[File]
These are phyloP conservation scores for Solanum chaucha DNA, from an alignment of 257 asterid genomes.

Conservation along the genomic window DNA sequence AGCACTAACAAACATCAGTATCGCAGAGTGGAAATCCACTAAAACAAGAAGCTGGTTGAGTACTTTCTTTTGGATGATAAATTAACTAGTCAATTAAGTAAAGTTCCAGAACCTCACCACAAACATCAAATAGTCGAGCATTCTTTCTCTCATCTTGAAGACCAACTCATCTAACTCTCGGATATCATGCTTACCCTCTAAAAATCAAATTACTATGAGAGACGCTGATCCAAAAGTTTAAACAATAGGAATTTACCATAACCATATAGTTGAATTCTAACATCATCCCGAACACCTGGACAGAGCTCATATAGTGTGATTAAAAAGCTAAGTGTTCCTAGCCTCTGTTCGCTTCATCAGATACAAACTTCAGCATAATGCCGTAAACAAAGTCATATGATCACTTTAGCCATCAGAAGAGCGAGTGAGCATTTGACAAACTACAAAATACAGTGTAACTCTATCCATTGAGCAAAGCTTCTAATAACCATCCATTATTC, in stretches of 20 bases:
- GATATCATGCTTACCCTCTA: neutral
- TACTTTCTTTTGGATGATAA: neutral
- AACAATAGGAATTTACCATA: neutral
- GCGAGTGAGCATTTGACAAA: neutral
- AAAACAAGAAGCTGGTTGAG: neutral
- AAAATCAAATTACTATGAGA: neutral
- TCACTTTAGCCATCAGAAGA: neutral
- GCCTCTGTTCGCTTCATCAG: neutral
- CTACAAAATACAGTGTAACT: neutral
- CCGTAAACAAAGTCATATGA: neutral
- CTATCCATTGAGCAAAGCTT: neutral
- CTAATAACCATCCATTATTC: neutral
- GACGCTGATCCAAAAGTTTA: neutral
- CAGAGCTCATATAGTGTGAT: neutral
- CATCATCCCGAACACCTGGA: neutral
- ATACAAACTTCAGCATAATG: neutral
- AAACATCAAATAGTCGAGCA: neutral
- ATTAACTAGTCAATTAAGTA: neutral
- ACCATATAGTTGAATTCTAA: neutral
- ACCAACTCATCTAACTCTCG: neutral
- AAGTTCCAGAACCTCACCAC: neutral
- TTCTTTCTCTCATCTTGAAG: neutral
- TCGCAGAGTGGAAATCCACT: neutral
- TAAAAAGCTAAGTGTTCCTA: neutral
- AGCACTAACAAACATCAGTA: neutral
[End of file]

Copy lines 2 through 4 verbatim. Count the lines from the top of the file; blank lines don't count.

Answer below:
Conservation along the genomic window DNA sequence AGCACTAACAAACATCAGTATCGCAGAGTGGAAATCCACTAAAACAAGAAGCTGGTTGAGTACTTTCTTTTGGATGATAAATTAACTAGTCAATTAAGTAAAGTTCCAGAACCTCACCACAAACATCAAATAGTCGAGCATTCTTTCTCTCATCTTGAAGACCAACTCATCTAACTCTCGGATATCATGCTTACCCTCTAAAAATCAAATTACTATGAGAGACGCTGATCCAAAAGTTTAAACAATAGGAATTTACCATAACCATATAGTTGAATTCTAACATCATCCCGAACACCTGGACAGAGCTCATATAGTGTGATTAAAAAGCTAAGTGTTCCTAGCCTCTGTTCGCTTCATCAGATACAAACTTCAGCATAATGCCGTAAACAAAGTCATATGATCACTTTAGCCATCAGAAGAGCGAGTGAGCATTTGACAAACTACAAAATACAGTGTAACTCTATCCATTGAGCAAAGCTTCTAATAACCATCCATTATTC, in stretches of 20 bases:
- GATATCATGCTTACCCTCTA: neutral
- TACTTTCTTTTGGATGATAA: neutral